Mountain & Trail News

    Drought Increases Texas Black Bear Concerns

    AUSTIN, TX – Wildlife biologists are advising hunters, ranchers and rural residents that black bears appear to be roaming longer distances and may approach people or houses in search of food and water because of the drought.

    If conditions remain dry, people could see more bears, said Mike Krueger, district leader of the Edwards Plateau Wildlife District for Texas Parks and Wildlife Department.

    “We’re getting a few reports of people seeing bears during daylight hours, and that’s unusual,” Krueger said. “It’s the associated water around homes and the food. The pet food, the smell of cooking; all those things could attract bears.”

    Recent bear sightings could reflect young bears who have been turned out by their mothers and are setting out to establish their own home ranges.

    Because of the drought, the bears appear to be traveling longer distances, sometimes even hundreds miles, to find better habitat conditions. Known breeding bear populations in Texas are in far West Texas, so it’s possible bears seen in Central Texas traveled from there, or from Mexico. Bears are still considered rare in Texas.

    A black bear was killed in early August in Kerr County north of San Antonio. Texas Parks and Wildlife Department investigated the incident, since bears are protected and may not be hunted. The man who killed the bear said he felt he and his dogs were in danger. The bear was a 2 year old male, weighing 103 pounds.

    “We need to encourage everyone to be more tolerant of bears,” Krueger said. “We recommend people try to scare bears away, or go to a safe place and call us. But killing a bear should be a last resort unless a person is truly threatened.”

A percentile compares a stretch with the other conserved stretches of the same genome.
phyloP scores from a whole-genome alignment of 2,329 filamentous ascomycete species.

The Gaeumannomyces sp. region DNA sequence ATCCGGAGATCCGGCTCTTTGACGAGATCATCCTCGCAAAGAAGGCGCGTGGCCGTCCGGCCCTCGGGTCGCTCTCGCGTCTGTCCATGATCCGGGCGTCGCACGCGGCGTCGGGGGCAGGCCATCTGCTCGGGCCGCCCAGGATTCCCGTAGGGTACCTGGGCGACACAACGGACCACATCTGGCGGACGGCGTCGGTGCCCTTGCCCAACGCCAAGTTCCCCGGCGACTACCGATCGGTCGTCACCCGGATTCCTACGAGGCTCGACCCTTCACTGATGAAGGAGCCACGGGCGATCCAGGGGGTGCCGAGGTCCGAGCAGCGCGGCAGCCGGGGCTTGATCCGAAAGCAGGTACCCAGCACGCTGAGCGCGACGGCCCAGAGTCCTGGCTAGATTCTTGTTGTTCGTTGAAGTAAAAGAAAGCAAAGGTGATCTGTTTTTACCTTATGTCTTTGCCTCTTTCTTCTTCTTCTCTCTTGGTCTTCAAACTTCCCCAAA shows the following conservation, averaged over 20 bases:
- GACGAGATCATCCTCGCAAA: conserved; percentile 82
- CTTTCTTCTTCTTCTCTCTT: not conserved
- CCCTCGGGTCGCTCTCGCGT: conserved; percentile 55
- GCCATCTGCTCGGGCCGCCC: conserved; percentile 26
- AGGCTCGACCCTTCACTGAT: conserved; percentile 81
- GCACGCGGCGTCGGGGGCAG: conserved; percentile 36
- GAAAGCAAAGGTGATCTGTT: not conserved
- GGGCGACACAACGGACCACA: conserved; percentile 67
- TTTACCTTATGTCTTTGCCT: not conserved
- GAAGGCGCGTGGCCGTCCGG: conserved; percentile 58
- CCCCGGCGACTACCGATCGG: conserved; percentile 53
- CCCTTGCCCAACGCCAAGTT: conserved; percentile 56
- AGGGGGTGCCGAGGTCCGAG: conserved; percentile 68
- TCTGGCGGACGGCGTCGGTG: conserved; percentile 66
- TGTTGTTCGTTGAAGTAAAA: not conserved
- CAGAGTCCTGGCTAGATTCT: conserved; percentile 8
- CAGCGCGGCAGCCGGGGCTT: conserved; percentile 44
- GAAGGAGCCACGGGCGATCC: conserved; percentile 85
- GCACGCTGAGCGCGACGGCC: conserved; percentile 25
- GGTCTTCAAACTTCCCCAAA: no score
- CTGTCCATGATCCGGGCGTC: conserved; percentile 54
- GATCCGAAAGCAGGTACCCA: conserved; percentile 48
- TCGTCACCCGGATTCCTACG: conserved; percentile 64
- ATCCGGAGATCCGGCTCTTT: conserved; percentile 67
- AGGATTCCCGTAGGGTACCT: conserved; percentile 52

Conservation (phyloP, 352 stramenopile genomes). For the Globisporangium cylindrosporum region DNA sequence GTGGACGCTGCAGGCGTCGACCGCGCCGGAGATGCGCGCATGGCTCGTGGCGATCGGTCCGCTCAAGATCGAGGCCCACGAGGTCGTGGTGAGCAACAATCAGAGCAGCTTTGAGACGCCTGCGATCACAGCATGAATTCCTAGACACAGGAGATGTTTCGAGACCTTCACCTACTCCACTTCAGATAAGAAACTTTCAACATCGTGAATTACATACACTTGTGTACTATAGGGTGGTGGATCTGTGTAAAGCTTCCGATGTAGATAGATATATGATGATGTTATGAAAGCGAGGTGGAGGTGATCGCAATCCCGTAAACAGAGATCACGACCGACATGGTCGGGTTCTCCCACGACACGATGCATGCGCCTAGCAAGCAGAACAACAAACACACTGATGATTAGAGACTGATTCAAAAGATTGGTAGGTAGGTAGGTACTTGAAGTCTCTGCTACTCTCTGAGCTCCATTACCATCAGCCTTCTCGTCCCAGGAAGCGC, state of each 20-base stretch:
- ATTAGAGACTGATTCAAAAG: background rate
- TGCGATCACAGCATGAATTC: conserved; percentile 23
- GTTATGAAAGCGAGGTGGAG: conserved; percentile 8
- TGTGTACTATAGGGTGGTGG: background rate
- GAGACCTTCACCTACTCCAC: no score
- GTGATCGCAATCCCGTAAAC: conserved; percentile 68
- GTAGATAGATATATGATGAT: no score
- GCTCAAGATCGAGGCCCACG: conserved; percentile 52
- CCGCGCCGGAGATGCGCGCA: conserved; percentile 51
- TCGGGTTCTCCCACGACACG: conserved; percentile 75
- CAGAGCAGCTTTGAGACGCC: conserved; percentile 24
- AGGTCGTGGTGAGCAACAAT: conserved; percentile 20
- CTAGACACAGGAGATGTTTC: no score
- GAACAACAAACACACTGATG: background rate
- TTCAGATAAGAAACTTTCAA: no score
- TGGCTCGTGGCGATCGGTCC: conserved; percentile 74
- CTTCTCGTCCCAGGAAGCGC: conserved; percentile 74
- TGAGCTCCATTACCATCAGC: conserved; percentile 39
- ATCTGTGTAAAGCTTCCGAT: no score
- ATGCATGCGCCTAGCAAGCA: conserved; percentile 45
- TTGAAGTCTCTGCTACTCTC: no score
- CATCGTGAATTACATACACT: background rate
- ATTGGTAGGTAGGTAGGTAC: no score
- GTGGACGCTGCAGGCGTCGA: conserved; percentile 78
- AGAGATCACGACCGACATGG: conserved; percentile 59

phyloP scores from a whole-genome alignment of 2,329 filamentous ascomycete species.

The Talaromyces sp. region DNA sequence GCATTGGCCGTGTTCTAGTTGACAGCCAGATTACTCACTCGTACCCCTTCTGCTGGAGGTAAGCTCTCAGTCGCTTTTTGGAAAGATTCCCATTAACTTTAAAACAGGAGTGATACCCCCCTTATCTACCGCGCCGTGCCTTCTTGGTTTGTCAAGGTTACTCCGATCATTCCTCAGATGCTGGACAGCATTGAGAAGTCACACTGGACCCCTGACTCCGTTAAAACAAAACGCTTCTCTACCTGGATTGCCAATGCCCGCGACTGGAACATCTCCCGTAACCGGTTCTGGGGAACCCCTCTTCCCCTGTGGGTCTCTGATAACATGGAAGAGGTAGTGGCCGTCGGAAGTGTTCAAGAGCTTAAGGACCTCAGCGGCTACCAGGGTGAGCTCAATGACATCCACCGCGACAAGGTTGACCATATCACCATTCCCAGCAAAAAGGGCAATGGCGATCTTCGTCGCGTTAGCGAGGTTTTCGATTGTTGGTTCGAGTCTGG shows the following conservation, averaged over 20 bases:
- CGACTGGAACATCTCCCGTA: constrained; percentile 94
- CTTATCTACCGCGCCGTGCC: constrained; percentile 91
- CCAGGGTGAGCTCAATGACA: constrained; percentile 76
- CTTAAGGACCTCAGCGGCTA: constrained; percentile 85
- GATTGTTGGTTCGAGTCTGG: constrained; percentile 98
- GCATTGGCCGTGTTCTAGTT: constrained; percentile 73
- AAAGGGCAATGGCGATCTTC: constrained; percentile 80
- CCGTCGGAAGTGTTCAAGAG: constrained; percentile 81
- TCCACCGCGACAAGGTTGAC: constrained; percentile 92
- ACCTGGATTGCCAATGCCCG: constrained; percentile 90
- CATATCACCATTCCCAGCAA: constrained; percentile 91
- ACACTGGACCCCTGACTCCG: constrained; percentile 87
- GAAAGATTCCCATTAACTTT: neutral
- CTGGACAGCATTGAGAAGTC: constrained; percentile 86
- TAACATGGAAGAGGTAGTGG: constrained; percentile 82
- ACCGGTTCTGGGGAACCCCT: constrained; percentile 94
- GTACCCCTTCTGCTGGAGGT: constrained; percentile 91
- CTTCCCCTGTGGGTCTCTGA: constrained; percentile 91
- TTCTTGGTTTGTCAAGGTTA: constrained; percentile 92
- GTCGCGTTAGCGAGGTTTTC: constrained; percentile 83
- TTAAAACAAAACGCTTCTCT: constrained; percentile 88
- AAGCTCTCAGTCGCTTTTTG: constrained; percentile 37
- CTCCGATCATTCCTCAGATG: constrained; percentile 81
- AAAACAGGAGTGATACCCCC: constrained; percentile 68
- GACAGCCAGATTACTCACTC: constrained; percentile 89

Krueger said when the first waves of hunters head to the field in September, some might see broken windows or other signs of bears attempting to enter buildings where food was kept, or wildlife feeders overturned.

    Bears are omnivores, meaning they eat almost anything. Research shows free-roaming black bears are mainly vegetarians, and up to 90 percent of their diet is vegetable material, including nuts, fruits, berries and plants. Most of the protein in a bear’s diet comes from insects like beetles, wasps, termites and ants.

    According to the TPWD brochure Bear Safety in Mind, bears are normally shy and not aggressive to humans. But if a bear regularly visits a ranch or deer stand, people should try to scare it with rocks, a slingshot or air horn.

    If people encounter a bear at close range, they should talk calmly while backing away slowly. Don’t make direct eye contact, and don’t run away.

    If a bear approaches you, stand your ground and raise your arms, backpack or jacket to appear larger, and yell at the bear to scare it off.

    Hunters should keep camps clean to prevent odors that will attract bears, and discard gut piles far from campsites. Placing deer corn in piles or in open feeders will attract more bears, while using an automated feeder hung out of reach of bears will decrease bear visits. Also, switching bait from corn to soybeans will reduce bear activity. And, planting food plots is the best way to attract deer and avoid bear visits.

    It is against the law to kill a black bear in Texas, with penalties of up to $10,000, added civil restitution fines, jail time and loss of all hunting privileges. The black bear, Ursus americanus, is listed as threatened by the State of Texas and the Louisiana black bear, Ursus americanus luteolus, sometimes seen in eastern Texas, has additional protection and is federally listed as threatened under the Endangered Species Act.

    To report a black bear sighting in Texas, call a TPWD Wildlife Division regional office: West Texas (Alpine), (432) 837-2051; Central Texas (Kerrville), (830) 896-2500; East Texas (Tyler), (903) 566-1626; Panhandle/Rolling Plains (Canyon), (806) 655-3782; Cross Timbers (Brownwood), (325) 643-5977; South Texas (Pleasanton). (830) 569-8700. If it’s an emergency, call the local sheriff’s office or 911.


    Tom Harvey, 512-389-4453, [email protected]


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